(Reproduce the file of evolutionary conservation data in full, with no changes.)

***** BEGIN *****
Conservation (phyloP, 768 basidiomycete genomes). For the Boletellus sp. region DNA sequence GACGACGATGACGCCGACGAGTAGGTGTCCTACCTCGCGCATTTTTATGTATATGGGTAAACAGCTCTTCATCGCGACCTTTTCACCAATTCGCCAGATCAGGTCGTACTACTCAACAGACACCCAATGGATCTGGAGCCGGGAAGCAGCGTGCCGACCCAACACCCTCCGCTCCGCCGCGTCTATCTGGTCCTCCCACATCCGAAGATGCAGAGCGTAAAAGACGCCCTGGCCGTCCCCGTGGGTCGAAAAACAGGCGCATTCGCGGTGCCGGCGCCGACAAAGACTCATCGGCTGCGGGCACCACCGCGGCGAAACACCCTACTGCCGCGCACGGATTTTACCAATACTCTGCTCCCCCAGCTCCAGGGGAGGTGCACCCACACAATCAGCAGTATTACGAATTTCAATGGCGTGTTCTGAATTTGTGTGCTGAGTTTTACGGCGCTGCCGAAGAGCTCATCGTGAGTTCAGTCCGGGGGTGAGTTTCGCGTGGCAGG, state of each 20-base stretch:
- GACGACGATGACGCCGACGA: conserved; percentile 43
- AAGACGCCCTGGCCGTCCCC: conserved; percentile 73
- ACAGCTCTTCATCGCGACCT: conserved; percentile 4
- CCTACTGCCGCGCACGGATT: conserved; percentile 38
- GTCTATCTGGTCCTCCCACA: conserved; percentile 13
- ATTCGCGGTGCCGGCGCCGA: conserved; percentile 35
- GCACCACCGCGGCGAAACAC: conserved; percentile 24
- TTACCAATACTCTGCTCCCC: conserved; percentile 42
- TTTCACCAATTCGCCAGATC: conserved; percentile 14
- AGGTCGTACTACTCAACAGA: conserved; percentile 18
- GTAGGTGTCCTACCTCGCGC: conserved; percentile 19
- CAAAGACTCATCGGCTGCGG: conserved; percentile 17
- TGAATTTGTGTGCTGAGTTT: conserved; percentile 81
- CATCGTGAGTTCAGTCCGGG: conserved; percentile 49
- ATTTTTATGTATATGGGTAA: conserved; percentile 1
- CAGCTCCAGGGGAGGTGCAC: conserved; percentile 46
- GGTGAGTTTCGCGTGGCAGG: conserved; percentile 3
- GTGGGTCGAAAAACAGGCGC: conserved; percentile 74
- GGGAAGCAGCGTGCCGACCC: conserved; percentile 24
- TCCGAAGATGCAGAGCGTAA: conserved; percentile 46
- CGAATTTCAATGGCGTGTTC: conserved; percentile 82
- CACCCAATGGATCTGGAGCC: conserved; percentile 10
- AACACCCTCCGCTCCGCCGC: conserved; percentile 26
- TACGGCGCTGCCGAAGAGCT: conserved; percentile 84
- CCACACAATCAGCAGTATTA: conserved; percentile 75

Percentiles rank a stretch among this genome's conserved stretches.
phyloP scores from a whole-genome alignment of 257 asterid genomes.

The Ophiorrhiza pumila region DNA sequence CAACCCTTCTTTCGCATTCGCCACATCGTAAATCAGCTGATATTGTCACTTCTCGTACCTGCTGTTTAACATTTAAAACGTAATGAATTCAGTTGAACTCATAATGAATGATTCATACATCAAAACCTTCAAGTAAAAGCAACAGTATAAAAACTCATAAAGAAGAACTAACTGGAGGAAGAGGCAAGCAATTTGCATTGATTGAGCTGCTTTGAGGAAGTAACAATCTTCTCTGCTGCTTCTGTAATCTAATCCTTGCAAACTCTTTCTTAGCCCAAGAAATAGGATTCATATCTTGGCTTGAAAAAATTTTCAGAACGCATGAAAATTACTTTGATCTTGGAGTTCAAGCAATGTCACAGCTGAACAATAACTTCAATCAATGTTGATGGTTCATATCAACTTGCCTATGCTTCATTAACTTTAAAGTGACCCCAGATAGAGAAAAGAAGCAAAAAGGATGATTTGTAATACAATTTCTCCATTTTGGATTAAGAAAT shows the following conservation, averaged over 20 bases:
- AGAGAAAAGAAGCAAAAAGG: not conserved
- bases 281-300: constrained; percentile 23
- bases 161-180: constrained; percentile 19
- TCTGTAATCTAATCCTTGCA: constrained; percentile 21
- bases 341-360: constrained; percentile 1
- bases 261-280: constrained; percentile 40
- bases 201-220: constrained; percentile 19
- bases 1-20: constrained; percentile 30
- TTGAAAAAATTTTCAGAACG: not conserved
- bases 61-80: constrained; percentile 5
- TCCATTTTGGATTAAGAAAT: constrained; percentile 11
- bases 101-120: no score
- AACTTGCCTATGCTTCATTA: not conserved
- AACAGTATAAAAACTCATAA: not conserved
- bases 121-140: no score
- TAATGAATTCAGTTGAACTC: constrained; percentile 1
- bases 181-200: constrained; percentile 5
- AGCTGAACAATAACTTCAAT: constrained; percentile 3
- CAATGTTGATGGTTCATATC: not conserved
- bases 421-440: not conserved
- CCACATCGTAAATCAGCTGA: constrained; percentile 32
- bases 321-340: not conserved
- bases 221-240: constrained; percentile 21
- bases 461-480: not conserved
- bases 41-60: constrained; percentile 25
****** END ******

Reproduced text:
Conservation (phyloP, 768 basidiomycete genomes). For the Boletellus sp. region DNA sequence GACGACGATGACGCCGACGAGTAGGTGTCCTACCTCGCGCATTTTTATGTATATGGGTAAACAGCTCTTCATCGCGACCTTTTCACCAATTCGCCAGATCAGGTCGTACTACTCAACAGACACCCAATGGATCTGGAGCCGGGAAGCAGCGTGCCGACCCAACACCCTCCGCTCCGCCGCGTCTATCTGGTCCTCCCACATCCGAAGATGCAGAGCGTAAAAGACGCCCTGGCCGTCCCCGTGGGTCGAAAAACAGGCGCATTCGCGGTGCCGGCGCCGACAAAGACTCATCGGCTGCGGGCACCACCGCGGCGAAACACCCTACTGCCGCGCACGGATTTTACCAATACTCTGCTCCCCCAGCTCCAGGGGAGGTGCACCCACACAATCAGCAGTATTACGAATTTCAATGGCGTGTTCTGAATTTGTGTGCTGAGTTTTACGGCGCTGCCGAAGAGCTCATCGTGAGTTCAGTCCGGGGGTGAGTTTCGCGTGGCAGG, state of each 20-base stretch:
- GACGACGATGACGCCGACGA: conserved; percentile 43
- AAGACGCCCTGGCCGTCCCC: conserved; percentile 73
- ACAGCTCTTCATCGCGACCT: conserved; percentile 4
- CCTACTGCCGCGCACGGATT: conserved; percentile 38
- GTCTATCTGGTCCTCCCACA: conserved; percentile 13
- ATTCGCGGTGCCGGCGCCGA: conserved; percentile 35
- GCACCACCGCGGCGAAACAC: conserved; percentile 24
- TTACCAATACTCTGCTCCCC: conserved; percentile 42
- TTTCACCAATTCGCCAGATC: conserved; percentile 14
- AGGTCGTACTACTCAACAGA: conserved; percentile 18
- GTAGGTGTCCTACCTCGCGC: conserved; percentile 19
- CAAAGACTCATCGGCTGCGG: conserved; percentile 17
- TGAATTTGTGTGCTGAGTTT: conserved; percentile 81
- CATCGTGAGTTCAGTCCGGG: conserved; percentile 49
- ATTTTTATGTATATGGGTAA: conserved; percentile 1
- CAGCTCCAGGGGAGGTGCAC: conserved; percentile 46
- GGTGAGTTTCGCGTGGCAGG: conserved; percentile 3
- GTGGGTCGAAAAACAGGCGC: conserved; percentile 74
- GGGAAGCAGCGTGCCGACCC: conserved; percentile 24
- TCCGAAGATGCAGAGCGTAA: conserved; percentile 46
- CGAATTTCAATGGCGTGTTC: conserved; percentile 82
- CACCCAATGGATCTGGAGCC: conserved; percentile 10
- AACACCCTCCGCTCCGCCGC: conserved; percentile 26
- TACGGCGCTGCCGAAGAGCT: conserved; percentile 84
- CCACACAATCAGCAGTATTA: conserved; percentile 75

Percentiles rank a stretch among this genome's conserved stretches.
phyloP scores from a whole-genome alignment of 257 asterid genomes.

The Ophiorrhiza pumila region DNA sequence CAACCCTTCTTTCGCATTCGCCACATCGTAAATCAGCTGATATTGTCACTTCTCGTACCTGCTGTTTAACATTTAAAACGTAATGAATTCAGTTGAACTCATAATGAATGATTCATACATCAAAACCTTCAAGTAAAAGCAACAGTATAAAAACTCATAAAGAAGAACTAACTGGAGGAAGAGGCAAGCAATTTGCATTGATTGAGCTGCTTTGAGGAAGTAACAATCTTCTCTGCTGCTTCTGTAATCTAATCCTTGCAAACTCTTTCTTAGCCCAAGAAATAGGATTCATATCTTGGCTTGAAAAAATTTTCAGAACGCATGAAAATTACTTTGATCTTGGAGTTCAAGCAATGTCACAGCTGAACAATAACTTCAATCAATGTTGATGGTTCATATCAACTTGCCTATGCTTCATTAACTTTAAAGTGACCCCAGATAGAGAAAAGAAGCAAAAAGGATGATTTGTAATACAATTTCTCCATTTTGGATTAAGAAAT shows the following conservation, averaged over 20 bases:
- AGAGAAAAGAAGCAAAAAGG: not conserved
- bases 281-300: constrained; percentile 23
- bases 161-180: constrained; percentile 19
- TCTGTAATCTAATCCTTGCA: constrained; percentile 21
- bases 341-360: constrained; percentile 1
- bases 261-280: constrained; percentile 40
- bases 201-220: constrained; percentile 19
- bases 1-20: constrained; percentile 30
- TTGAAAAAATTTTCAGAACG: not conserved
- bases 61-80: constrained; percentile 5
- TCCATTTTGGATTAAGAAAT: constrained; percentile 11
- bases 101-120: no score
- AACTTGCCTATGCTTCATTA: not conserved
- AACAGTATAAAAACTCATAA: not conserved
- bases 121-140: no score
- TAATGAATTCAGTTGAACTC: constrained; percentile 1
- bases 181-200: constrained; percentile 5
- AGCTGAACAATAACTTCAAT: constrained; percentile 3
- CAATGTTGATGGTTCATATC: not conserved
- bases 421-440: not conserved
- CCACATCGTAAATCAGCTGA: constrained; percentile 32
- bases 321-340: not conserved
- bases 221-240: constrained; percentile 21
- bases 461-480: not conserved
- bases 41-60: constrained; percentile 25